In this context, the Medicare statute requires HHS to carry out its Medicare-related payment functions in a budget-neutral manner. For example, if HHS increases payment for certain Medicare Part B items or services, it must offset the increase by reducing payments for other items or services. In this case, HHS’s 340B reimbursement cuts were accompanied by an approximate 3.2 percent increase in OPPS payments for non-drug items and services.[11] As a result, resolution of the case will be difficult and could involve complicated remedial measures, including requiring the resubmission of claims to HHS, reductions in reimbursement for non-drug items or services or a combination of these and other measures. Further, it is unclear whether HHS must return to the 2017 payment rules preceding the 340B cuts or if the district court will require another more appropriate remedy.

Interestingly, the district court did not provide guidance as to how 340B covered entities are to operate going forward. For example, HHS’s rule enacting the payment cuts requires covered entities to include modifier “JG” on all 340B claims.[12] Under the district court’s ruling, it is unclear whether the modifier requirement was within HHS’s authority and the requirement survives. Additionally, because the district court’s decision was not stayed pending appeal, HHS is currently prohibited from enforcing the cuts and is not required to reimburse 340B covered entities in accordance with rules pre-dating the cuts.  Rather, because the district court requested the parties brief the district court on the proper scope and extent of relief, 340B stakeholders and HHS must navigate an unclear Medicare reimbursement environment without clear guidance.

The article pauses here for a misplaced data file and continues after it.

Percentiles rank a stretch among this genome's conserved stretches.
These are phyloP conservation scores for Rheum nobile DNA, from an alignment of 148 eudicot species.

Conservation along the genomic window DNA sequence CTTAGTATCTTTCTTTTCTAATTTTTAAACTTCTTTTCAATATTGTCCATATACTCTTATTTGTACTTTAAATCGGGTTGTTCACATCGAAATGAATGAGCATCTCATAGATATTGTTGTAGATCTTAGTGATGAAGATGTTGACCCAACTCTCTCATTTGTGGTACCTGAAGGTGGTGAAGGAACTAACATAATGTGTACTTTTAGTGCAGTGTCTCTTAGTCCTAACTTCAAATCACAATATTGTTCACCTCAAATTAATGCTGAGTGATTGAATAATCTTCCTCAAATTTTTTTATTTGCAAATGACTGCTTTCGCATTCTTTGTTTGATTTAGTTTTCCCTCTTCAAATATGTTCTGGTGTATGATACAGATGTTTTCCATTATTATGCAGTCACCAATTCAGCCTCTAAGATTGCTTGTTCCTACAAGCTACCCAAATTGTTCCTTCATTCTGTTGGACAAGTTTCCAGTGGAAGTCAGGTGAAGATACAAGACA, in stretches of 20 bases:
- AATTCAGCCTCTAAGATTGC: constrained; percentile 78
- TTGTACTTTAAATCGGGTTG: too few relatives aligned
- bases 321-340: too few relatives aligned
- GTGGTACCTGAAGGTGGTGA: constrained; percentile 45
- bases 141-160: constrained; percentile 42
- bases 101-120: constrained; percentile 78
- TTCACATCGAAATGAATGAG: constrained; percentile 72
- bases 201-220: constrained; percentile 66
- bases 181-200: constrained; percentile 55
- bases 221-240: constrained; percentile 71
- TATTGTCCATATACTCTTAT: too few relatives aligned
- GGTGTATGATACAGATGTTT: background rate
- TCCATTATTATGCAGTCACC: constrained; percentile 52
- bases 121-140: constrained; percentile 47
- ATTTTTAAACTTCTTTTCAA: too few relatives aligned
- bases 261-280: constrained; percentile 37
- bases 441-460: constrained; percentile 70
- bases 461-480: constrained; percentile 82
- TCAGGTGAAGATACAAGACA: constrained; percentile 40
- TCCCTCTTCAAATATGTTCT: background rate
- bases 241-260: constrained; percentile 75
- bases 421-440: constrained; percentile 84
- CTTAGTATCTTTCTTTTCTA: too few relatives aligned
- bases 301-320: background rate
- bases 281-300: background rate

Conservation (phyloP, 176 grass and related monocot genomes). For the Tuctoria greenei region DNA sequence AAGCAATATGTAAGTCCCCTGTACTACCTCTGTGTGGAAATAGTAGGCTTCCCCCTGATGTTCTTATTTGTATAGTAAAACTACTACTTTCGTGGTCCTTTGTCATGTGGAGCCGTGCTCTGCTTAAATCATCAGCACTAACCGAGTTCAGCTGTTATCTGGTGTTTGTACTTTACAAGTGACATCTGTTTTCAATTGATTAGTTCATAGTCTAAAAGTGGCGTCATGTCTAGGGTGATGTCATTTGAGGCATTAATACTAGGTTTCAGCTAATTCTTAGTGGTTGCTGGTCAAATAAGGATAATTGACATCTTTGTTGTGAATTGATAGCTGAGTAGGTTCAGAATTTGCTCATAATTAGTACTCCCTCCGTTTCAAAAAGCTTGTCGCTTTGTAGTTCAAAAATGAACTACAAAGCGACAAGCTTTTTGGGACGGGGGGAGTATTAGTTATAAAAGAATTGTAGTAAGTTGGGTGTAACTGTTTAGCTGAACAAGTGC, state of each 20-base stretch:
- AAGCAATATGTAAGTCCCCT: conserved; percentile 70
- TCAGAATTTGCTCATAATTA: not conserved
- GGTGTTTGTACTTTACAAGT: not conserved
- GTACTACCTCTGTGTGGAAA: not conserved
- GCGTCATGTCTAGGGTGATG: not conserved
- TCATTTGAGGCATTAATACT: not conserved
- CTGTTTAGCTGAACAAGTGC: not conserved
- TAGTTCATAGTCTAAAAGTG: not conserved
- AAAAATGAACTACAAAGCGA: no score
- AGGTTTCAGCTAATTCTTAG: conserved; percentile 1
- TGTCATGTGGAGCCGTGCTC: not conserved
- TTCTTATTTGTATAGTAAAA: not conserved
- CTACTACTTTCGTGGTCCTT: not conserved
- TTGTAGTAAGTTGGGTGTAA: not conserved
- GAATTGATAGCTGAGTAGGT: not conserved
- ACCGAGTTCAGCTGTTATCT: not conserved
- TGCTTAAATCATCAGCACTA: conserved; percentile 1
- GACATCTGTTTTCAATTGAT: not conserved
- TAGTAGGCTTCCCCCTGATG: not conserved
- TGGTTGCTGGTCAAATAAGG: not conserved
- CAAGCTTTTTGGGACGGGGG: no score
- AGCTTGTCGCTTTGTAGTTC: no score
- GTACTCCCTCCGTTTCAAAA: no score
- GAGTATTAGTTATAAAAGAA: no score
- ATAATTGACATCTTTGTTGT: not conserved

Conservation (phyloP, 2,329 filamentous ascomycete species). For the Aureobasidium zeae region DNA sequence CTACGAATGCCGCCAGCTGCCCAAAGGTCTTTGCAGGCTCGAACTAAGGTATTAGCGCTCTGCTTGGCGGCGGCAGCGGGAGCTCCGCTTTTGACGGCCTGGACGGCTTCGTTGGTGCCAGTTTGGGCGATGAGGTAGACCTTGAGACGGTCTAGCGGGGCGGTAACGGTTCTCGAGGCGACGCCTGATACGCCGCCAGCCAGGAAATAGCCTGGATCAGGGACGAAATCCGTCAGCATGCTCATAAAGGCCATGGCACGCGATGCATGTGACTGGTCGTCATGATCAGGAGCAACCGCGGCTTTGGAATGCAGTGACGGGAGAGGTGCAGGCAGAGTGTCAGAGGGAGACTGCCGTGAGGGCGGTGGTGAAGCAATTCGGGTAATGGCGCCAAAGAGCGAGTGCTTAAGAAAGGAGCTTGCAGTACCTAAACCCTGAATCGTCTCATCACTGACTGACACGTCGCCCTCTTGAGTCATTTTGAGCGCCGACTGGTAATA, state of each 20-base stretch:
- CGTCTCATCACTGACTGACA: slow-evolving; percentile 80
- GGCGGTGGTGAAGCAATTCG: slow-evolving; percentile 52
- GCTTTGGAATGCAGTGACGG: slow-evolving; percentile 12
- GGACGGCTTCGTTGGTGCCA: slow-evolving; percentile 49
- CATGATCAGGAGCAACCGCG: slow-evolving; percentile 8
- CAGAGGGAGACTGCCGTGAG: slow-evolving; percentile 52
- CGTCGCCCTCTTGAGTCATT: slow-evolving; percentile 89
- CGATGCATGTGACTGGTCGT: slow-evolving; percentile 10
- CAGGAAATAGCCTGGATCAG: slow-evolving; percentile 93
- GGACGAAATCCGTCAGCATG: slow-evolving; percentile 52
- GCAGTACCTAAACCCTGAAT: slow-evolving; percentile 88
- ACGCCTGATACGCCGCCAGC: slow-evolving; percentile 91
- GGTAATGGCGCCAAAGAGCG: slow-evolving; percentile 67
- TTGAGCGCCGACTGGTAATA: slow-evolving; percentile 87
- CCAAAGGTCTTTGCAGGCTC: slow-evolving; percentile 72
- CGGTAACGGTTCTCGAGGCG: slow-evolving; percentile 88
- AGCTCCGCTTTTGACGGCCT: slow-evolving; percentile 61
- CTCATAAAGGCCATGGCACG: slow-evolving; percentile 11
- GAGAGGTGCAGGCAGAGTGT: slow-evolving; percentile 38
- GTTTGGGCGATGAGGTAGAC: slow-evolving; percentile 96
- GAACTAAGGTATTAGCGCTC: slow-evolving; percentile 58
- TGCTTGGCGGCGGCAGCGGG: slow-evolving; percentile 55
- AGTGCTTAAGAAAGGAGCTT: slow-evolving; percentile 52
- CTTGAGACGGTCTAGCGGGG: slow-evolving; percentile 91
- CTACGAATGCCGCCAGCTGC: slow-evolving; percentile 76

Lastly, it is unclear how covered entities affected by HHS’s payment cuts will be compensated for their losses now that the cuts have been invalidated. For instance, if a covered entity chose to acquire and dispense non-340B medications in lieu of 340B medications subject to HHS’s cuts, can the entity be fairly compensated for its losses? Further, if a covered entity used a contract pharmacy to dispense Medicare-covered 340B medications, must the covered entity make an additional payment to its contracted pharmacy?